One month later, my camera failed again with the exact same issue.
It’s not enough to say that I was angry. Furious doesn’t even cover it. At that moment, I was filled with a white hot nuclear rage that could have quite possibly ended the Earth as we know it. Because now, the camera was out of warranty, which meant that I could pay $200 a crack for the privilege of sending the camera BACK to the repair center only to have them not bother to fix it again and send it back to me. I found the thought of this unbearable and I emailed Customer Care and asked for them to do one of two things for me: exchange my camera for a new, working unit, or find a way to refund me for the kit, for the macro lens, for the entire shebang, so I could go and patronize a different company. I tweeted at Olympus incessantly. I thought that through one of these two avenues, I could get a resolution to this issue. The camera failed on Wednesday afternoon. I didn’t receive a response to my email on Thursday or Friday. When I didn’t receive a response to any of my tweets by Sunday (the account was actively tweeting and retweeting the entire period, so it’s not that they weren’t online or checking their mentions), I resolved to call customer service again on Monday morning.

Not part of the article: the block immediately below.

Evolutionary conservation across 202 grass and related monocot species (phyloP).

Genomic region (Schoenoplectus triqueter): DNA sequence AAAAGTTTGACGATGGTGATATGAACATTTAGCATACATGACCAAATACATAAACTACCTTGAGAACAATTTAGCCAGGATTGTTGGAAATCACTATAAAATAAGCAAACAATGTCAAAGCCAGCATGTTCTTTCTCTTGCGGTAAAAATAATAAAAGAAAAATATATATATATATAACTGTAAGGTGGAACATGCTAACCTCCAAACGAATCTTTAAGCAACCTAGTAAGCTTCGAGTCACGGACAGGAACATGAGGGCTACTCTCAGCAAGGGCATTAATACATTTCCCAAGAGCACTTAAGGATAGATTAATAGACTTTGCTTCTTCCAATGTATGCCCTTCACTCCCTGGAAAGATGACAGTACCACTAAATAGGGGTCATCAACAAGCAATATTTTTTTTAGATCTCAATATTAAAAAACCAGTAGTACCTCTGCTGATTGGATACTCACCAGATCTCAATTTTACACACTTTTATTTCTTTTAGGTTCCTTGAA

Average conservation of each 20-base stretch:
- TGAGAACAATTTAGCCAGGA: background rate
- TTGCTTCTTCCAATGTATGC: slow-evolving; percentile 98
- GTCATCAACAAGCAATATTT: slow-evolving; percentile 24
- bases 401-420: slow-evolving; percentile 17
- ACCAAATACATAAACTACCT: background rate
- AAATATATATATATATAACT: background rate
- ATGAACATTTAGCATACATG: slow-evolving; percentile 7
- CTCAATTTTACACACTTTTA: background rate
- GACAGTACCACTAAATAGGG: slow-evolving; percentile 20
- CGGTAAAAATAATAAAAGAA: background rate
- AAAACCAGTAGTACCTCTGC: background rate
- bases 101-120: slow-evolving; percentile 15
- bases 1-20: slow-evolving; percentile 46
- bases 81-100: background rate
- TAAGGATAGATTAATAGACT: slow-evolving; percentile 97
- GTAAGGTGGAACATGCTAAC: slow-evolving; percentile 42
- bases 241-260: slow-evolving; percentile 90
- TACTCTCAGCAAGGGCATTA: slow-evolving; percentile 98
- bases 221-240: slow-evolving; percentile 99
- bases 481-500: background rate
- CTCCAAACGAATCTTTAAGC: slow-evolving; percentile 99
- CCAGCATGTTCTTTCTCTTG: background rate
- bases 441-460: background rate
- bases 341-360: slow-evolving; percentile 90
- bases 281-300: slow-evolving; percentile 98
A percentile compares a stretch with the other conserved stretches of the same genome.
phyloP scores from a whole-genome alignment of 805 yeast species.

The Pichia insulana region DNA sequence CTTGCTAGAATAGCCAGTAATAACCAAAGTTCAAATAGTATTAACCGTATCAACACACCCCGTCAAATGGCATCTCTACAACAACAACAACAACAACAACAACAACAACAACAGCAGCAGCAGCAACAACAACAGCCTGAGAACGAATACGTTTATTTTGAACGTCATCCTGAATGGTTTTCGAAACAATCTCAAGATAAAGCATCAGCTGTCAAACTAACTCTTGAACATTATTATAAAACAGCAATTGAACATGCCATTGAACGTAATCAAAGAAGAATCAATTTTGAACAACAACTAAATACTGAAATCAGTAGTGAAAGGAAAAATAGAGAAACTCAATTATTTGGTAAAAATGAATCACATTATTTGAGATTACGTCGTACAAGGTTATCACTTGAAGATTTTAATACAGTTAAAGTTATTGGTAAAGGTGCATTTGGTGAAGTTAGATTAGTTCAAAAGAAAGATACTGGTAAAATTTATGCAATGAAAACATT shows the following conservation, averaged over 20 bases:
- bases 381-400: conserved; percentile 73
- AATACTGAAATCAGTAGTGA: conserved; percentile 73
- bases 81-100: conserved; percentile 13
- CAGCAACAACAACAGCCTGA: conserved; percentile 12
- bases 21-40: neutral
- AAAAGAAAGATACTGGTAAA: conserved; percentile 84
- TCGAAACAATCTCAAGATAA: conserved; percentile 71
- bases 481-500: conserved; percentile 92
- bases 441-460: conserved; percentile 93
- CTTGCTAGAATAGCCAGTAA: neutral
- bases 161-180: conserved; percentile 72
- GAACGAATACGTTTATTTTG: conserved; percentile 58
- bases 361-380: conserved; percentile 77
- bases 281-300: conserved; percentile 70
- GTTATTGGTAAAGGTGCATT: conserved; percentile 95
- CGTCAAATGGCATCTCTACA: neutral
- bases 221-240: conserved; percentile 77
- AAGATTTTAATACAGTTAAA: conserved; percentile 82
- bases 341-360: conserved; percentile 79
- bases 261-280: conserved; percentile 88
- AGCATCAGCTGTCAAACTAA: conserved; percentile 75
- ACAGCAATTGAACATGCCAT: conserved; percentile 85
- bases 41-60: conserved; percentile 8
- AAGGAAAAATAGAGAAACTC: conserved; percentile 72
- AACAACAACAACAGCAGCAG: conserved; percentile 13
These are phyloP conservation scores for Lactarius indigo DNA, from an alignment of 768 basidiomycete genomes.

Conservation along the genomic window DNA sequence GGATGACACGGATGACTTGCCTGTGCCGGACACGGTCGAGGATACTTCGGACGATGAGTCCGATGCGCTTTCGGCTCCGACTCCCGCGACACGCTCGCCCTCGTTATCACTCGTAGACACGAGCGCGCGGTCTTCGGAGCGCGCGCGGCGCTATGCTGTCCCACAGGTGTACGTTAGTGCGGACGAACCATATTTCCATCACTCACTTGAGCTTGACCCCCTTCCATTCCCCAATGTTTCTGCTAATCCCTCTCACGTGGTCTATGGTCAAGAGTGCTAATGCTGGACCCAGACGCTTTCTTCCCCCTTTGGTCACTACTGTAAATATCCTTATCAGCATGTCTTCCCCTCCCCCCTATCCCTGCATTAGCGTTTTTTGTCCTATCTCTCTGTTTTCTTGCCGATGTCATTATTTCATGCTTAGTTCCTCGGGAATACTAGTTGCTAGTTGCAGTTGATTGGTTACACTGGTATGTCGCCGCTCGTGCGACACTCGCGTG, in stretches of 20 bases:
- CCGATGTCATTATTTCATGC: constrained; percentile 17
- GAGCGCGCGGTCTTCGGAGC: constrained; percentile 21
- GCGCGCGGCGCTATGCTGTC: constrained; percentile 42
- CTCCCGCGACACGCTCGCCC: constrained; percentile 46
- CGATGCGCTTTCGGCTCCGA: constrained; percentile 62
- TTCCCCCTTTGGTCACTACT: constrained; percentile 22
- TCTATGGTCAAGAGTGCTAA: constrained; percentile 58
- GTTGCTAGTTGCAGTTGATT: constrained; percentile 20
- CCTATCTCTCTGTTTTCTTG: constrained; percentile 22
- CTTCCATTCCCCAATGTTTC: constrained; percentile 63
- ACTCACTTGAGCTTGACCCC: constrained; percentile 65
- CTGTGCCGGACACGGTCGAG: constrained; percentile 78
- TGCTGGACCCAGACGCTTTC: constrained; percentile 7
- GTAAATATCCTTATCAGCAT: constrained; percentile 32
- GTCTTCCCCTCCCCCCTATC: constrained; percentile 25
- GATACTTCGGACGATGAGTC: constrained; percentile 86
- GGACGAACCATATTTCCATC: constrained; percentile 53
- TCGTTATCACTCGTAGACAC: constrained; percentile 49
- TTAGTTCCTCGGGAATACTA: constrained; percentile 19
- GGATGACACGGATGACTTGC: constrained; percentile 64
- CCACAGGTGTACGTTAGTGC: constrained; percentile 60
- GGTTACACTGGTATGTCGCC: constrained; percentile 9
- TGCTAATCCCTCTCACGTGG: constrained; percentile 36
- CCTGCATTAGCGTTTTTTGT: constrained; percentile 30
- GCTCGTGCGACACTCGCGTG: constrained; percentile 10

As of Monday morning, my camera was still dead. Either the refractory period had grown to span days or it was simply dead, period–I don’t know. When I called customer service, I asked to be immediately transferred to someone who had the authority to replace my camera. This did not happen and I had to again explain the problem I had and again be told that I probably didn’t know the difference between a fresh battery and a dead one. The CS rep asked if I wanted to send the camera in for repair, and I would like to emphasize that while I remained polite because I know what it’s like to be on the other end of that kind of exchange and also because I’m a decent human being and not a goddamned monster, I told her that the only way I would be shipping the unit in would be for an exchange because I did not want to repeat this cycle. Eventually, I was transferred to a supervisor, and she said that she would be willing to ship me a refurbished unit. I asked why they wouldn’t ship me a new one, and she said that unless the replacement was happening within the first thirty days, they only exchange for refurbished units. Bear in mind that my first failure did occur before the thirty day mark and that their repair center had the camera for nearly thirty days as well, which means that even if my camera had failed on day one, it would have never made it through the repair center fast enough to be replaced with a new unit. I voiced that I was concerned that I’d receive a unit like mine, that was “certified working” from the repair center but still fundamentally broken, and was told that all refurbished units are warrantied for a period of six months. Supposing that a formerly broken camera would be better than the dead one I’d babied for the last year, I agreed to make the exchange.